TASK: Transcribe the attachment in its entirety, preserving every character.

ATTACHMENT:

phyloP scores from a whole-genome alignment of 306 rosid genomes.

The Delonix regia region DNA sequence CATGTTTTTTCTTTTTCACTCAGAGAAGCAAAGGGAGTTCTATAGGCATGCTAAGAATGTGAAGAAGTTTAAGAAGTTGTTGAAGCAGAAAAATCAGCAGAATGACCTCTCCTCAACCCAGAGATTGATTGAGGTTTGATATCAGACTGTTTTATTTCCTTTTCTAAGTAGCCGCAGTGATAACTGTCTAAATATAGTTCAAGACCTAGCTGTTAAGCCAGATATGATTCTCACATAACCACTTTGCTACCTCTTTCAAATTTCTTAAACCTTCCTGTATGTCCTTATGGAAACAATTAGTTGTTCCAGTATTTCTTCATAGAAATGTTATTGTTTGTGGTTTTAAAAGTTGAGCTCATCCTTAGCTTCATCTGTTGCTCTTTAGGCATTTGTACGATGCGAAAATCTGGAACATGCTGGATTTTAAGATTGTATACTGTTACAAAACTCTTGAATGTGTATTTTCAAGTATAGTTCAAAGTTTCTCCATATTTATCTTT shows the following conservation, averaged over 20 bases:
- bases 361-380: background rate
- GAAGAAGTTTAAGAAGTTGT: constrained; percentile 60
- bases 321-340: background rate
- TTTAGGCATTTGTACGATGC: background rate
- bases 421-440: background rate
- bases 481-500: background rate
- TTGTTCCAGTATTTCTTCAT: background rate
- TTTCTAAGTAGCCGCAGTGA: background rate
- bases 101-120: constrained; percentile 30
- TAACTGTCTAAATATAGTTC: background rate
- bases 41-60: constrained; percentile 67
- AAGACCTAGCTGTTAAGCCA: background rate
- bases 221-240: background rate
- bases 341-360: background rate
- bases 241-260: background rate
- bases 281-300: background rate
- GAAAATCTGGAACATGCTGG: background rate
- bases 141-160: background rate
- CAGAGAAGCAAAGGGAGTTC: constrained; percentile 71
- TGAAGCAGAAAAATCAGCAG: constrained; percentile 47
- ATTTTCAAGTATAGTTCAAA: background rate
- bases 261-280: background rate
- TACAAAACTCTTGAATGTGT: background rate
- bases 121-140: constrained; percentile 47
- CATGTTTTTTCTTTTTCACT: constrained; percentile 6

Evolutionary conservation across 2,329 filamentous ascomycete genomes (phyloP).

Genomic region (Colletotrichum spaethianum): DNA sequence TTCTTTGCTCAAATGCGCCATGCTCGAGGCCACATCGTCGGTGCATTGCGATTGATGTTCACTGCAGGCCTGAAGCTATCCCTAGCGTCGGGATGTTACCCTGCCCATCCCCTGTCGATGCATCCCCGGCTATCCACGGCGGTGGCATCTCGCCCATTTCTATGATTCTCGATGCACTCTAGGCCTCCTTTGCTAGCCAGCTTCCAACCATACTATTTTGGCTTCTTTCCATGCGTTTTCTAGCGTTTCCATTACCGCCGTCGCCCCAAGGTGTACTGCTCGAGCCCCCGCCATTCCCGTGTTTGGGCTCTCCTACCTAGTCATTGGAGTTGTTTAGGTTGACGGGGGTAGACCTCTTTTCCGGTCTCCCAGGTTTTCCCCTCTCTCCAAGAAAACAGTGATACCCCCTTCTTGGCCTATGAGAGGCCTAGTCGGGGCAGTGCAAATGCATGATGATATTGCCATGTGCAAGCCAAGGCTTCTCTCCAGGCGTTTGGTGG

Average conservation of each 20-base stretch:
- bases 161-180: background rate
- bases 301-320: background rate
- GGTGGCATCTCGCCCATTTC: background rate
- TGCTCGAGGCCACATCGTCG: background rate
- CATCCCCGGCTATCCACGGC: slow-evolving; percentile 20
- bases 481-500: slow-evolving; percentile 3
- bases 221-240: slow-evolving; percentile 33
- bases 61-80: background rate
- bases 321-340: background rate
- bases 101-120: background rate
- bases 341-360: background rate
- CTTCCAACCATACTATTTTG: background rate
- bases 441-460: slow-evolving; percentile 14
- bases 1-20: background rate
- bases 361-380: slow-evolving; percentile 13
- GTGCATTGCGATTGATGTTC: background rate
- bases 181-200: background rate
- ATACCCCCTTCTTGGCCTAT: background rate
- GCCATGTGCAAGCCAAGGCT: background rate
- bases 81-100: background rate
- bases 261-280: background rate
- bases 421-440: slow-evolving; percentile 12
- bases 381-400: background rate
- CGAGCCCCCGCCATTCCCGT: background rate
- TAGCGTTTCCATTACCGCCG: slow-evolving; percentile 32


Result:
phyloP scores from a whole-genome alignment of 306 rosid genomes.

The Delonix regia region DNA sequence CATGTTTTTTCTTTTTCACTCAGAGAAGCAAAGGGAGTTCTATAGGCATGCTAAGAATGTGAAGAAGTTTAAGAAGTTGTTGAAGCAGAAAAATCAGCAGAATGACCTCTCCTCAACCCAGAGATTGATTGAGGTTTGATATCAGACTGTTTTATTTCCTTTTCTAAGTAGCCGCAGTGATAACTGTCTAAATATAGTTCAAGACCTAGCTGTTAAGCCAGATATGATTCTCACATAACCACTTTGCTACCTCTTTCAAATTTCTTAAACCTTCCTGTATGTCCTTATGGAAACAATTAGTTGTTCCAGTATTTCTTCATAGAAATGTTATTGTTTGTGGTTTTAAAAGTTGAGCTCATCCTTAGCTTCATCTGTTGCTCTTTAGGCATTTGTACGATGCGAAAATCTGGAACATGCTGGATTTTAAGATTGTATACTGTTACAAAACTCTTGAATGTGTATTTTCAAGTATAGTTCAAAGTTTCTCCATATTTATCTTT shows the following conservation, averaged over 20 bases:
- bases 361-380: background rate
- GAAGAAGTTTAAGAAGTTGT: constrained; percentile 60
- bases 321-340: background rate
- TTTAGGCATTTGTACGATGC: background rate
- bases 421-440: background rate
- bases 481-500: background rate
- TTGTTCCAGTATTTCTTCAT: background rate
- TTTCTAAGTAGCCGCAGTGA: background rate
- bases 101-120: constrained; percentile 30
- TAACTGTCTAAATATAGTTC: background rate
- bases 41-60: constrained; percentile 67
- AAGACCTAGCTGTTAAGCCA: background rate
- bases 221-240: background rate
- bases 341-360: background rate
- bases 241-260: background rate
- bases 281-300: background rate
- GAAAATCTGGAACATGCTGG: background rate
- bases 141-160: background rate
- CAGAGAAGCAAAGGGAGTTC: constrained; percentile 71
- TGAAGCAGAAAAATCAGCAG: constrained; percentile 47
- ATTTTCAAGTATAGTTCAAA: background rate
- bases 261-280: background rate
- TACAAAACTCTTGAATGTGT: background rate
- bases 121-140: constrained; percentile 47
- CATGTTTTTTCTTTTTCACT: constrained; percentile 6

Evolutionary conservation across 2,329 filamentous ascomycete genomes (phyloP).

Genomic region (Colletotrichum spaethianum): DNA sequence TTCTTTGCTCAAATGCGCCATGCTCGAGGCCACATCGTCGGTGCATTGCGATTGATGTTCACTGCAGGCCTGAAGCTATCCCTAGCGTCGGGATGTTACCCTGCCCATCCCCTGTCGATGCATCCCCGGCTATCCACGGCGGTGGCATCTCGCCCATTTCTATGATTCTCGATGCACTCTAGGCCTCCTTTGCTAGCCAGCTTCCAACCATACTATTTTGGCTTCTTTCCATGCGTTTTCTAGCGTTTCCATTACCGCCGTCGCCCCAAGGTGTACTGCTCGAGCCCCCGCCATTCCCGTGTTTGGGCTCTCCTACCTAGTCATTGGAGTTGTTTAGGTTGACGGGGGTAGACCTCTTTTCCGGTCTCCCAGGTTTTCCCCTCTCTCCAAGAAAACAGTGATACCCCCTTCTTGGCCTATGAGAGGCCTAGTCGGGGCAGTGCAAATGCATGATGATATTGCCATGTGCAAGCCAAGGCTTCTCTCCAGGCGTTTGGTGG

Average conservation of each 20-base stretch:
- bases 161-180: background rate
- bases 301-320: background rate
- GGTGGCATCTCGCCCATTTC: background rate
- TGCTCGAGGCCACATCGTCG: background rate
- CATCCCCGGCTATCCACGGC: slow-evolving; percentile 20
- bases 481-500: slow-evolving; percentile 3
- bases 221-240: slow-evolving; percentile 33
- bases 61-80: background rate
- bases 321-340: background rate
- bases 101-120: background rate
- bases 341-360: background rate
- CTTCCAACCATACTATTTTG: background rate
- bases 441-460: slow-evolving; percentile 14
- bases 1-20: background rate
- bases 361-380: slow-evolving; percentile 13
- GTGCATTGCGATTGATGTTC: background rate
- bases 181-200: background rate
- ATACCCCCTTCTTGGCCTAT: background rate
- GCCATGTGCAAGCCAAGGCT: background rate
- bases 81-100: background rate
- bases 261-280: background rate
- bases 421-440: slow-evolving; percentile 12
- bases 381-400: background rate
- CGAGCCCCCGCCATTCCCGT: background rate
- TAGCGTTTCCATTACCGCCG: slow-evolving; percentile 32